True, the changes in the global structure over the past few years have been momentous and highly worrisome. First and foremost, there is the withdrawal by the U.S. under Trump from a list of international treaties such as the Trans-Pacific Partnership (TPP), the 2015 Paris Agreement on climate change mitigation, the Iran nuclear deal, UNESCO and several UN-sponsored treaties including, most recently, the UN Arms Trade Treaty led by Japan and the U.K. Then there is the Brexit crisis, and the rise of nationalism and increasing EU-skepticism among some members of the European Union. The weakened position of the leaders of continental Europe's two most powerful nations, Germany and France, doesn't help, either.
Compared to the spectacular rise of China under Xi and his ambitious Belt and Road Initiative, and China's and Russia's troubled relations with both the U.S. and the EU, Japan's position is highly unusual, not to say unique, among the world's leading nations.
Ranking third in the world in terms of national GDP, Japan is not only important in economic terms, but also in many other ways such as the quality of its infrastructure, democratic credentials, healthcare, internal peace and safety, and its non-aggressive posture toward its neighbours. But Prime Minister Shinzo Abe has been called a "nationalist" keen to change the post-war pacifist Constitution to allow Japan to have its own independent military force without having to rely on continued protection by the approx. 50,000 U.S. military personnel stationed in Japan. Popular support for such a change, however, has been slim so far, but that could change.
Without any natural resources of its own, Japan relies heavily on peaceful relations with other nations. Its destiny is therefore highly dependent on diplomacy and its technological prowess. As an island nation, it is also crucial for Japan's future to keep the seas around it open to global navigation and to avoid confrontations with any super power.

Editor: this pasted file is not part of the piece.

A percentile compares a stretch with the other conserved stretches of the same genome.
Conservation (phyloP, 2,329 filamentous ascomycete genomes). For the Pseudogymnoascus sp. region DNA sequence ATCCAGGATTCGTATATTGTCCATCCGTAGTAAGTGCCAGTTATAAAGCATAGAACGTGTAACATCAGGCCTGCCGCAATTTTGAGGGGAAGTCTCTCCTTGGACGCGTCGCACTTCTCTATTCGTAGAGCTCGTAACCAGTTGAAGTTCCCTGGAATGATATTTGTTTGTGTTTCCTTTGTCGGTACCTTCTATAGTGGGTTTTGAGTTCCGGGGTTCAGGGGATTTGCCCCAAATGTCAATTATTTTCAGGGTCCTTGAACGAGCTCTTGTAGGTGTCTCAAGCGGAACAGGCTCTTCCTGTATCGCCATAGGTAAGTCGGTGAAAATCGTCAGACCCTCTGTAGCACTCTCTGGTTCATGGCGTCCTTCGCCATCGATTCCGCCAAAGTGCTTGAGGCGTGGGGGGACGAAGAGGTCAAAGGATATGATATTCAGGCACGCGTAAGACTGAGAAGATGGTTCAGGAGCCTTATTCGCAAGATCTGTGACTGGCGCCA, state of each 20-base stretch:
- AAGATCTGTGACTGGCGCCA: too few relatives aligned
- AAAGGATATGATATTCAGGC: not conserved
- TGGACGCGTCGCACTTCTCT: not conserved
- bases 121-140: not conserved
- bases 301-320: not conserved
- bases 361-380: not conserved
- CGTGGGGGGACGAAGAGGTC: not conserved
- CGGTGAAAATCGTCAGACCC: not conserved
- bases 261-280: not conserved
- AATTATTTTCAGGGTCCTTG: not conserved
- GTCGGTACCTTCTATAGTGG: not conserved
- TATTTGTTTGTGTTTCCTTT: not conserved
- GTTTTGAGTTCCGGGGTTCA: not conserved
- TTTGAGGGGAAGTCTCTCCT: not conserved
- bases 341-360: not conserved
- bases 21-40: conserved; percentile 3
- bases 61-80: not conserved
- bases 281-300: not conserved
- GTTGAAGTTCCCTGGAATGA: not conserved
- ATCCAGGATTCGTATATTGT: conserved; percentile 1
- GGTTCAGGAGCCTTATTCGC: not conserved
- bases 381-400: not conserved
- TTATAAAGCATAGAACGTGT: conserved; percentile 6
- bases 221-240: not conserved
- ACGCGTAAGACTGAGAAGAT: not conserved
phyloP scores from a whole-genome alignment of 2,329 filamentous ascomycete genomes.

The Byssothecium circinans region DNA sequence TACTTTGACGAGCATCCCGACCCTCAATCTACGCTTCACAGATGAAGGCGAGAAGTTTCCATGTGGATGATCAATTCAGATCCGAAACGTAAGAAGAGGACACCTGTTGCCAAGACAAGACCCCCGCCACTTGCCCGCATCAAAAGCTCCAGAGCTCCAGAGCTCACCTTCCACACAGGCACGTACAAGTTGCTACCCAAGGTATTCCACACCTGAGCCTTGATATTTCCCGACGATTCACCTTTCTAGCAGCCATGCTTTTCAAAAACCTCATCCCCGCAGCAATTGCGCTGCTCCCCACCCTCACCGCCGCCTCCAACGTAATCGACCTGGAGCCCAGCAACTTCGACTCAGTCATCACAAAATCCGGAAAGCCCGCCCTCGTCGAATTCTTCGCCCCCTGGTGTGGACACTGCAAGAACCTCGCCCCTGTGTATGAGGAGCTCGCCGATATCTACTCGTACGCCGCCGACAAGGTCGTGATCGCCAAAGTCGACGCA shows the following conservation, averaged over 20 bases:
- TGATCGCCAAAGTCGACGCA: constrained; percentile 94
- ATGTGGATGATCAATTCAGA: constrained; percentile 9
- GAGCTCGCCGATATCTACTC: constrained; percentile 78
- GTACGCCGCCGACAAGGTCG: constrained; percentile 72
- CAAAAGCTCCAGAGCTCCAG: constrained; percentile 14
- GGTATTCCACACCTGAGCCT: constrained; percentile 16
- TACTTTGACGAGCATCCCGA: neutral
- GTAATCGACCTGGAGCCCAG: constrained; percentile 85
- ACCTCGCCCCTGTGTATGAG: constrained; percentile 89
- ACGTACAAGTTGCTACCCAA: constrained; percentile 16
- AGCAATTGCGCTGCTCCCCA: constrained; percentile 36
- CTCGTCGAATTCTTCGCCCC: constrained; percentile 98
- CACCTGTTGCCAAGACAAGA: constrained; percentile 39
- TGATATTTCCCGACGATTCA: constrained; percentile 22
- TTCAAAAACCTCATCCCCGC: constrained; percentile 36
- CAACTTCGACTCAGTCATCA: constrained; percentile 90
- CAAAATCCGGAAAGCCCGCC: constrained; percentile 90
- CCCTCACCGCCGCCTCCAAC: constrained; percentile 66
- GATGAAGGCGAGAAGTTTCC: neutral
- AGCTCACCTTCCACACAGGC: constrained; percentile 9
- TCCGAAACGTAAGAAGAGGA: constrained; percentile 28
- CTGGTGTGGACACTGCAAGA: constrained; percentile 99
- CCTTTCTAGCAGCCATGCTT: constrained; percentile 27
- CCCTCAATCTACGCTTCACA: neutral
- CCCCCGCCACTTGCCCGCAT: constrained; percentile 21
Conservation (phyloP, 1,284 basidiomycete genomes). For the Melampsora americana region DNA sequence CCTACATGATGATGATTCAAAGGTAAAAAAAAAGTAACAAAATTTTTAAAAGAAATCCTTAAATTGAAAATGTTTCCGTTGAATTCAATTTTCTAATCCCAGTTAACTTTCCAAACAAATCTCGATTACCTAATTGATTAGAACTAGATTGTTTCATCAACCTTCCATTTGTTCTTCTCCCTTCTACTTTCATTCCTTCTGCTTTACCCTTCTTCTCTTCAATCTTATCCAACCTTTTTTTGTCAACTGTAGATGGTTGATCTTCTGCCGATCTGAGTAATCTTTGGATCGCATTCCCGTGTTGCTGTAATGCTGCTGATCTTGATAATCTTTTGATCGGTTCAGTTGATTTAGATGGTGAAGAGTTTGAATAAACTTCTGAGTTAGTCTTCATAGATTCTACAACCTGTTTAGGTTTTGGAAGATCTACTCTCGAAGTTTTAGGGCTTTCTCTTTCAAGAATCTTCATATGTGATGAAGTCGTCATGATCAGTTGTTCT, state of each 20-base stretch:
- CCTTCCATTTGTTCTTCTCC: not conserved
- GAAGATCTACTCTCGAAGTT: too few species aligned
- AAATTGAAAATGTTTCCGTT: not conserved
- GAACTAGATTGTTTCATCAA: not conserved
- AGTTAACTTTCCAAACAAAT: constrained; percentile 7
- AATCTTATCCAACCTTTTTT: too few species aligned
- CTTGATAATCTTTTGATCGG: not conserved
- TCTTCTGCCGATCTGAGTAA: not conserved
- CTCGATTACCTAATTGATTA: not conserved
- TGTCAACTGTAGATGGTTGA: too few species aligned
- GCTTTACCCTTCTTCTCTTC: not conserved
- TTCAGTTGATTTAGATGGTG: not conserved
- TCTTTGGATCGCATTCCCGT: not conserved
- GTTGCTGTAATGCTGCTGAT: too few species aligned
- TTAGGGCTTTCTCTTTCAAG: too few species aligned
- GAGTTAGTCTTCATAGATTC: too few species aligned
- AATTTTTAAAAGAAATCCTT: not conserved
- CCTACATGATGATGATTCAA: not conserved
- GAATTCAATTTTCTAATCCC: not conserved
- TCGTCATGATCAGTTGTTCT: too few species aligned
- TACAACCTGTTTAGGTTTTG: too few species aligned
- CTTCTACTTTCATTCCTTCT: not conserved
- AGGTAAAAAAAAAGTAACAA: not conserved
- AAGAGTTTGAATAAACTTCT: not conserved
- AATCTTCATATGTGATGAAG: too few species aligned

The question is how Japan - and Prime Minister Abe in particular - will manage the new role it is expected to play. Unlike the U.S., Russia, France, China and the U.K., Japan is not a permanent member of the UN Security Council. True, its ODA (Overseas Development Assistance) program already started back in 1954, and Japan's contributions to the United Nations have been substantial, including Sadako Ogata's stint as UN High Commissioner for Refugees (UNHCR) from 1991-2000.
The opportunities for an even greater role in world affairs are clearly there, and are already being used by Japan. For the first time ever, the G20 summit of world leaders will be held in Japan this year, in Osaka, on June 28 and 29, and various ministerial meetings at different dates in eight other Japanese cities, including your Habri team's Fukuoka.
And last year, after Trump withdrew the U.S. from the TPP, Japan took the initiative to save the pact, which is now known as the Comprehensive and Progressive Agreement for Trans-Pacific Partnership (CPTPP). As a result of Japan's leadership, countries such as Colombia, Indonesia, and even the United Kingdom have expressed their desire to join the Agreement.
Abe is also considering visiting Iran in June in a bid to help ease the escalating tension between Washington and Tehran. Abe already met with Iran's President Rouhani in New York in September last year to urge him to uphold the implementation of the nuclear deal despite the U.S. withdrawal.
As the Japan Times' article concluded: "Japan's global moment is upon us!"
April 1 - Japan's New Era Name Revealed
Today, the Japanese government announced the name of the new era, or gengõ, which will follow the Heisei era and take effect on May 1, the day Crown Prince Naruhito will ascend the chrysanthemum throne, as the successor to his father, Emperor Akihito, who will abdicate on April 30. The new era will be known as Reiwa. The first of its two kanji characters, rei, can be variously interpreted as "order", "decree", "good fortune" or "auspicious." The second character, wa, means "harmony" or "peace."